Friday, May 04, 2007

Michael Chabon and My Dad

[This post has nothing to do with Ayelet.]

I've been reading Michael Chabon for a long time. Except I should say that I used to read Michael Chabon.

I read Mysteries of Pittsburgh the summer it came out (sorry, this is going to be a linkless post, but, come on, you know these books, or you can find them yourself) and quite loved it. I read Wonder Boys soon after it came out and thought it was quite wonderful as well.

Then Michael Chabon turned into my dad.

Huh? How could the love of Ayelet's life, that Berkeley-based, intellectualish, liberal Jewish writer, be my dad? (I guess I couldn't keep her out of it.)

Well, my dad was born in Germany in 1937 and escaped to New York in 1941. When he was sick as a child, he would read comics and listen to the radio. So he was a 40s and 50s pop culture kind of kid. He was also, like every Jewish boy in New York, a baseball fiend. He played it--he was telling us recently that when he can't sleep, he replays his childhood baseball triumphs in his head--and he was a big Yankees fan, and he listened to games on the radio, and he went once a year to Yankee Stadium for his birthday and once a year to the Polo Grounds to see the Giants. As an adult, he is still a baseball fan (Red Sox--he came to his senses), and his main tastes in reading are literary fiction of certain sorts (certainly not contemporary women's literary or domestic realism) and mysteries.

What does this have to do with Michael Chabon? Uh, The Adventures of Kavalier and Clay, Summerland, and, just published this week, The Yiddish Policemen's Union.

Interestingly enough, when Michael Chabon turned into my dad is about when I stopped reading him. I read the first 70 or so pages of Kavalier and Clay, and liked it quite well, but put it down and never picked it up again. S read it and loved it, and then we gave it to my dad who also loved it.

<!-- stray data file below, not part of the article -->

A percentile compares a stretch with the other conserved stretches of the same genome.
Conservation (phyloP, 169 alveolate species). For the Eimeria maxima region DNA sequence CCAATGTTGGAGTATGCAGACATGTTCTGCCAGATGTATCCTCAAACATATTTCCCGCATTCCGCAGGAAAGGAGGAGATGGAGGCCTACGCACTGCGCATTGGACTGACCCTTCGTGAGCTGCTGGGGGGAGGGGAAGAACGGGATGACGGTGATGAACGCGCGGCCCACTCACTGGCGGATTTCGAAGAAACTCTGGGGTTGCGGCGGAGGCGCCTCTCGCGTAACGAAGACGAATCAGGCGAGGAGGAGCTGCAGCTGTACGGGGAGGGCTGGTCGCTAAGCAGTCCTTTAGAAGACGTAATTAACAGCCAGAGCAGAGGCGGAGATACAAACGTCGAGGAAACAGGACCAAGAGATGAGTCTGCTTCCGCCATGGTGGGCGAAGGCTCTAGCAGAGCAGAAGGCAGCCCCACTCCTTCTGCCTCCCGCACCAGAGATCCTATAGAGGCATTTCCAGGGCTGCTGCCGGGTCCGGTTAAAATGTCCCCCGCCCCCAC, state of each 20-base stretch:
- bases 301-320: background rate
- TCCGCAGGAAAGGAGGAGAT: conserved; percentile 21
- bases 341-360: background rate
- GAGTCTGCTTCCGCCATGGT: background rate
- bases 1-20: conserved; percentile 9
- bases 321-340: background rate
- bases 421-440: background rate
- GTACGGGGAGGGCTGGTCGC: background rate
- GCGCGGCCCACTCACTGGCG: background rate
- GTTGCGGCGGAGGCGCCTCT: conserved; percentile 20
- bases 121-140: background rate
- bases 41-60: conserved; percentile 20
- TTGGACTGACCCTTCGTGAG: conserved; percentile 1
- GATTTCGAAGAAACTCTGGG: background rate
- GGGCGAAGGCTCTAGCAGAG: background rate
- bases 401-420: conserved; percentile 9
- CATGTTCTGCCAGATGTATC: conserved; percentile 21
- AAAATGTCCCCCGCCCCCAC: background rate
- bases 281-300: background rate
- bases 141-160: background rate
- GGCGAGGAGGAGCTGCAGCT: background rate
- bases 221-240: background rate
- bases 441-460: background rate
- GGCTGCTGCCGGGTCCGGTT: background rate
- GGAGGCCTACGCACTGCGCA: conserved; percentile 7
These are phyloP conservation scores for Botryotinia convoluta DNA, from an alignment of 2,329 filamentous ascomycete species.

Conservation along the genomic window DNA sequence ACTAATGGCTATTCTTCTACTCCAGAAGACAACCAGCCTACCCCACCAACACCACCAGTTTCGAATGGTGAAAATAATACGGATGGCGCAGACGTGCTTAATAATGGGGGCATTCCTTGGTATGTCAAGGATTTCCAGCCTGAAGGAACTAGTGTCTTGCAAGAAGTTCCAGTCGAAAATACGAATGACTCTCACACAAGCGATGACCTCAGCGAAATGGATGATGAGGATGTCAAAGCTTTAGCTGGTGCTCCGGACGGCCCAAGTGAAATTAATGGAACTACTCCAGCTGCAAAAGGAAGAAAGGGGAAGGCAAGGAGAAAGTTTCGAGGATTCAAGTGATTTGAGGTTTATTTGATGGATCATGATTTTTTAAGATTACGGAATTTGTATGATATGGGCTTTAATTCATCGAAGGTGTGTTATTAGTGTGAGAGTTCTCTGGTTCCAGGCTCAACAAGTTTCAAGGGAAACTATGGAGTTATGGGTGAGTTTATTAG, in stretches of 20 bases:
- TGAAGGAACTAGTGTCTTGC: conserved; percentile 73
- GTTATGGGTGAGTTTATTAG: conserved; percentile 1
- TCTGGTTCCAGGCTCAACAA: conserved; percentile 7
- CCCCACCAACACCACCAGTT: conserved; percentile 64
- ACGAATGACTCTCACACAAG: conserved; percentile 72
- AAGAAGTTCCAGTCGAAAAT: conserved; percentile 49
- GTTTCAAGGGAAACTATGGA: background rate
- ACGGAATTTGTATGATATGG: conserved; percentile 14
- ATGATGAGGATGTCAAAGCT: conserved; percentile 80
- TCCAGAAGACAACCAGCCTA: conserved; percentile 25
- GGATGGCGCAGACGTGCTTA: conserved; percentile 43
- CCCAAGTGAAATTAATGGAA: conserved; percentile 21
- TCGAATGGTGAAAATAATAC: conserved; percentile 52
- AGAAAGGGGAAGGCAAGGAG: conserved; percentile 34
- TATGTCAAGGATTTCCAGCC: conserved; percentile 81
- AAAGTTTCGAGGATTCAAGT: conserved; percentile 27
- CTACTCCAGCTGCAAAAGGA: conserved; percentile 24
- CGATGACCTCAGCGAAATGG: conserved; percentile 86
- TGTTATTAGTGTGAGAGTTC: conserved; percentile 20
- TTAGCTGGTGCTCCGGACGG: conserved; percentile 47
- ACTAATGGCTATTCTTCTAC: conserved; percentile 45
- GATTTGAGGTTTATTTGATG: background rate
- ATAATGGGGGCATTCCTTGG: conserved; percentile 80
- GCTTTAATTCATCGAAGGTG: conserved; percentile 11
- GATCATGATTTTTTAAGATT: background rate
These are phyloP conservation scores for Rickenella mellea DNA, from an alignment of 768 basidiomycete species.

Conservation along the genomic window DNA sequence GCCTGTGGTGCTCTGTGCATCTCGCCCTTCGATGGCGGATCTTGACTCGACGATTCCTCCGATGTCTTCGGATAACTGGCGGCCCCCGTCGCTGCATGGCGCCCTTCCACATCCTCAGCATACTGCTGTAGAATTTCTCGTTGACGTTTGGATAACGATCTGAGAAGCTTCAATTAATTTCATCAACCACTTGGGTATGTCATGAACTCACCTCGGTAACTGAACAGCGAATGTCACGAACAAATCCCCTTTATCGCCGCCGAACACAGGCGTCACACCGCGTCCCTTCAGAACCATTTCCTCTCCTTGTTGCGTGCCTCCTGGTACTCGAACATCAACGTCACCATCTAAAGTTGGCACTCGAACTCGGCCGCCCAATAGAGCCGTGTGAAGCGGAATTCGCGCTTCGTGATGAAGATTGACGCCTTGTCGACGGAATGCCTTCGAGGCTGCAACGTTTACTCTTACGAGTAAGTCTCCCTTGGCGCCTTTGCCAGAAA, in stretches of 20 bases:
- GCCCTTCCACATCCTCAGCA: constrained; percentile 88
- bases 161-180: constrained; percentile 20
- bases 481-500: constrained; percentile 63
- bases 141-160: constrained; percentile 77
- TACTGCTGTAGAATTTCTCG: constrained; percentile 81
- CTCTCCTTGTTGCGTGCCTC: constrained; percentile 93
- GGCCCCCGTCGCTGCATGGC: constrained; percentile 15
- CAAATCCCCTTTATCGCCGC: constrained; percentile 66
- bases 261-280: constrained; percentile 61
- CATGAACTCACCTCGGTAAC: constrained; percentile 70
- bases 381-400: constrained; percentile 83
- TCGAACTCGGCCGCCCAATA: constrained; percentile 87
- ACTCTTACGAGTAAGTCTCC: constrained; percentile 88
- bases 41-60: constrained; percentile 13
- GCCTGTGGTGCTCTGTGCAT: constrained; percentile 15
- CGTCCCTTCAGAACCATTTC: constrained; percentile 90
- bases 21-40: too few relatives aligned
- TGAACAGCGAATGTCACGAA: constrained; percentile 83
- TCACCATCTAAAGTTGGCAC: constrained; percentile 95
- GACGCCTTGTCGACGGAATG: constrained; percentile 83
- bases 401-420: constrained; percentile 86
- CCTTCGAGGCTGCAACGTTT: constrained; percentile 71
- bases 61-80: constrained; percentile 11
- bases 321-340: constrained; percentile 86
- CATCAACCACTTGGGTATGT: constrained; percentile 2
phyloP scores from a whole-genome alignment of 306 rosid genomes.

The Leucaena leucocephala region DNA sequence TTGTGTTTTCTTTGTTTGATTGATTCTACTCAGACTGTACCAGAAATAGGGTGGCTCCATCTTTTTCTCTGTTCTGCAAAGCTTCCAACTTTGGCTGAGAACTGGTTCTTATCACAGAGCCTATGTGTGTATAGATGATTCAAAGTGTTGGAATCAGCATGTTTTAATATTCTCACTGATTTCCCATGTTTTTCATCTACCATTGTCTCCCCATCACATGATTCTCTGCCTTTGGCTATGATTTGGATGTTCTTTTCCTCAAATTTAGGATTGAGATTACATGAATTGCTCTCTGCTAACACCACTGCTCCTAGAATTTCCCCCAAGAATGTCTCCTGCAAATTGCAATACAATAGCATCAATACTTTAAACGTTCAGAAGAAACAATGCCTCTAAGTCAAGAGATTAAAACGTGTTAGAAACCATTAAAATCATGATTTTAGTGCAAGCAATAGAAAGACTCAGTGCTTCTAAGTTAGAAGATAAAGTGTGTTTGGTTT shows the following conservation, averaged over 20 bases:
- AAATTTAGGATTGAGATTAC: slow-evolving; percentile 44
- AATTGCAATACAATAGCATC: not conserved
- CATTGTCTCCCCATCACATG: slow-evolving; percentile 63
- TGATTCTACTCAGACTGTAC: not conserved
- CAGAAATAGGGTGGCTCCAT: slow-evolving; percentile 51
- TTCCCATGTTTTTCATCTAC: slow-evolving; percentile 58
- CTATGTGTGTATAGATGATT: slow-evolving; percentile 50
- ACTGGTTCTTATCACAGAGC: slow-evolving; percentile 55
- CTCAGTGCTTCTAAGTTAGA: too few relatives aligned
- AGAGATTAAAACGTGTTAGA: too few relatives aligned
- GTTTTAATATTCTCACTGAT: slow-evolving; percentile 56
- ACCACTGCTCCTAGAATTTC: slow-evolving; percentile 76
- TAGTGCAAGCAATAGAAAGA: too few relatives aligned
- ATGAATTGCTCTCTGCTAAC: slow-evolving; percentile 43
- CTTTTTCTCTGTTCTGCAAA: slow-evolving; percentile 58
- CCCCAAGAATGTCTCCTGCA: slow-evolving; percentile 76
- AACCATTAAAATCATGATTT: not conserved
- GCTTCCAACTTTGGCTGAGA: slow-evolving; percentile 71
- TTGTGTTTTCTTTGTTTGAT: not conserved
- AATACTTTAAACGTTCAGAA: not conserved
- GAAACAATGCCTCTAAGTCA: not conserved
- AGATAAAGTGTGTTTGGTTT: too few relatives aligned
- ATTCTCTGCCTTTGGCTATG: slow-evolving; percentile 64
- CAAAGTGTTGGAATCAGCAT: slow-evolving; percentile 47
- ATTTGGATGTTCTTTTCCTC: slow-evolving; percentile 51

Fending off analysis, I will state for the record that I love my dad. And I know what I'm getting him for his 70th birthday this month.

[On the other hand, in this interview, Chabon does not resemble my dad in the least.]


Kelly said...

Too funny. I have been reading him forever, too. Mysteries of Pittsburgh in Brooklyn the summer it came out... But he didn't turn into my dad, so I get to read all of his books all the way through.

Greg said...

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Gregory E. Lang
Author, Why a Daughter Needs a Dad

franQ said...

Hearing all this talk of the new Chabon release makes me a little sad… A year ago, I would have been thrilled and probably obtained an advanced reading copy. He’s been my “favorite” author since I first read his debut novel THE MYSTERIES OF PITTSBURGH back in the early 90s.

But I can no longer support the work of an author who has no regard for the story and characters that put him on the literary map.

In case you haven’t heard, there’s a film version of MOP coming out later this year… Written and directed by the guy who brought us DODGEBALL, in which he’s CHANGED 85% of Chabon’s original story. And the sad part is… Michael Chabon himself APPROVED of the script!

WHY would he do this? I can only think of one possible answer: $$

If you are a Chabon fan, esp MOP, I suggest you do NOT see this movie. You will be sadly disappointed at the COMPLETE removal of the gay character, Arthur Lecomte, and the fabrication of a romantic love triangle between Art Bechstein, Jane Bellwether, and a bi-sexual Cleveland Arning. And really, what is MOP without the presence of Phlox Lombardi? Alas, she’s barely in it.